An AVL will probably provide much better service in a traffic accident, especially for those of you out in the sticks. If us city coppers fall asleep at the wheel and punch through the wall of a donut shop or take out a telephone pole, we’re gonna get noticed fairly quickly, and help will head our way in no time. For the backwoods police, however, it could be a bit different. I’ve got an old, old friend who was an Oregon state trooper years ago. One of his jobs was to drive out to the end of his beat and check the highways for ice. When he told me that story, I remember saying, “Wow, you must have to get out of the car a lot.” I nearly pooped myself when he told me they didn’t get out of the car, they would just roll through the slush, snow or whatever and tap their brakes to see if they started to slide. I believe that’s a bit like checking for mines with a basketball, but that’s just me—I don’t work in the sticks, so I won’t question nutty tactics for finding ice. Anyway, if my old friend flew off the road and was injured but alive, the AVL would be a great way to find him quickly.
Now let’s take a quick look at the efficiency argument. It sounds like your system was sold primarily as an efficiency tool. These things are a dream come true if you’re a bean counter … with no understanding of police work. An AVL is the perfect recipe for getting cops to calls sooner while saving on gas and wear and tear on units. The problem: Good cops who know how to take care of each other will answer calls for all sorts of reasons. Maybe the AVL sends a cop who was already down a few reports. Maybe another cop is interested in that sort of call for training. Maybe the cop who was originally sent is just getting ready to get some chow. Regardless, the AVL just became useless efficiency-wise, and as long as good cops watch each others’ backs, that’s how it will stay.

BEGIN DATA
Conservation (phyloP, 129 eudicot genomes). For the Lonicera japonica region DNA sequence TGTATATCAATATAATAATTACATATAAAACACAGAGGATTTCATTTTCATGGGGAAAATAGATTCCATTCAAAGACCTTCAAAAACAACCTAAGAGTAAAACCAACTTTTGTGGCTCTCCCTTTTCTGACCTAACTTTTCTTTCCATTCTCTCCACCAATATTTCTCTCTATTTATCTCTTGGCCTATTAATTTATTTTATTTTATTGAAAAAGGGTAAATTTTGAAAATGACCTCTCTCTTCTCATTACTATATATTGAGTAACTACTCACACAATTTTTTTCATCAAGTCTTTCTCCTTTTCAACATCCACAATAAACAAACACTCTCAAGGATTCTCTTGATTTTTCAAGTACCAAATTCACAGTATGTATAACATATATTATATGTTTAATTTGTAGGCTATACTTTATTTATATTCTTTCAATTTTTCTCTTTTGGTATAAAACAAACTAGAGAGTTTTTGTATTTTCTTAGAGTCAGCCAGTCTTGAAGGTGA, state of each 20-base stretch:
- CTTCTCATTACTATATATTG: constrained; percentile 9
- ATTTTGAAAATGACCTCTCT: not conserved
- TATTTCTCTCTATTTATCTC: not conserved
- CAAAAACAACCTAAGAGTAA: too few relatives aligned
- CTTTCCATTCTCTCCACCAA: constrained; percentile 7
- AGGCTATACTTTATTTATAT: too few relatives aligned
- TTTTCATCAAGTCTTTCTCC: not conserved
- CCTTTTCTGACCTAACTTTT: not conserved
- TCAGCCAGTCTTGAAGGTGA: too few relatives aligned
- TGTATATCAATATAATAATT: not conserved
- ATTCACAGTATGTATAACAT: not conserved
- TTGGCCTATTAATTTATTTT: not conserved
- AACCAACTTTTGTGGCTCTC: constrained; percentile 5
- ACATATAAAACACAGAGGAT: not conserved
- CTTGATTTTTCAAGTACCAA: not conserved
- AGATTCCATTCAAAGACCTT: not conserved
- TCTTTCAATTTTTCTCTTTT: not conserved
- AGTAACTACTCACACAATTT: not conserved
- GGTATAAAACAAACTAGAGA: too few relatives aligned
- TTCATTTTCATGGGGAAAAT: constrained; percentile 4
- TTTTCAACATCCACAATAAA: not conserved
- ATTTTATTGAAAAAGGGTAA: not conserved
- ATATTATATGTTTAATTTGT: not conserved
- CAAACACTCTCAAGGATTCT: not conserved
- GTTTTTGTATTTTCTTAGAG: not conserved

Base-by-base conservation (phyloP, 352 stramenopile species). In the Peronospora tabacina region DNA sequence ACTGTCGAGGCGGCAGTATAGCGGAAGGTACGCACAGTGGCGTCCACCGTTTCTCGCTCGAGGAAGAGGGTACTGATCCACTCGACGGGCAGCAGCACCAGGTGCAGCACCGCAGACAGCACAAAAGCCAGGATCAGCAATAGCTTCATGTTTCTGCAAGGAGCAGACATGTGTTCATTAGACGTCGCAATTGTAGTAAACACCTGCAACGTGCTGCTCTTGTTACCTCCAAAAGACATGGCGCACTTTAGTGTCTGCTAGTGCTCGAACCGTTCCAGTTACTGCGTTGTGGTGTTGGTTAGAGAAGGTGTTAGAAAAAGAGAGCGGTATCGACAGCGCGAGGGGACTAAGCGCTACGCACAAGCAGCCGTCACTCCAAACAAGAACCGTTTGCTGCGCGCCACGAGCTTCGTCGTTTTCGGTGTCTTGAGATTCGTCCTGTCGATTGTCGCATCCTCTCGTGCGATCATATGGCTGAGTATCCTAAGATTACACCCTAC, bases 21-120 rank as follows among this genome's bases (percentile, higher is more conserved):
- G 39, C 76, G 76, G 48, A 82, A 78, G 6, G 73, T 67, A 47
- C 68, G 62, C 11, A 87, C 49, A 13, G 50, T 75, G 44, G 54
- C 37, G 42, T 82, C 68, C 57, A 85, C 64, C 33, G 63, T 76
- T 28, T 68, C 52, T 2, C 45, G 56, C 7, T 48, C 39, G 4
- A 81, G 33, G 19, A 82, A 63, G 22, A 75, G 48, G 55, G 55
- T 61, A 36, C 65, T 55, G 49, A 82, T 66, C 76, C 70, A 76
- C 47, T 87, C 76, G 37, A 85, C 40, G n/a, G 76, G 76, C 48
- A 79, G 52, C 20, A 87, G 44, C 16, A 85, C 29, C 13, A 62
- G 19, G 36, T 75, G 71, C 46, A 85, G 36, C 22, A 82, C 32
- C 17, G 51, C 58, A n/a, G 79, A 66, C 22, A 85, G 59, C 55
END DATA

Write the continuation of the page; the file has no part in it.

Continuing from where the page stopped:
So, if these things are just another piece of useless gear sitting in a police car making some little red light blink in dispatch, why do so many cops care about them? Simple. Cops think these things will be used against them in every way possible. If policy says no more than three cops can hang out somewhere, the little red lights will give away that fourth cop. If some cop reports they were driving 30 mph when they got into an accident, the AVL will verify—or reveal—the truth. If some cop spends two hours of every day parked at a house where their spouse doesn’t live, it won’t take long to figure it out. The bottom line: Even good cops hate it when someone or something makes sure they’re accountable, and that’s what the AVL device does.
Hopefully these things will quickly smoke out bad cops and rule breakers so we don’t have to deal with them. My advice to you? Get over it! If you want to hang out with four cops and the AVL dimes you out, who cares? If your agency gets upset over something like that, screw them, go someplace else. If you get in an accident, tell the truth about your speed. If you fool around on your wife, plan on eventually getting caught anyway. An AVL will just make it happen sooner.
Enjoy your agency, enjoy the country, avoid the country ghetto freaks and just deal with the AVL cause it really isn’t that big a deal either way.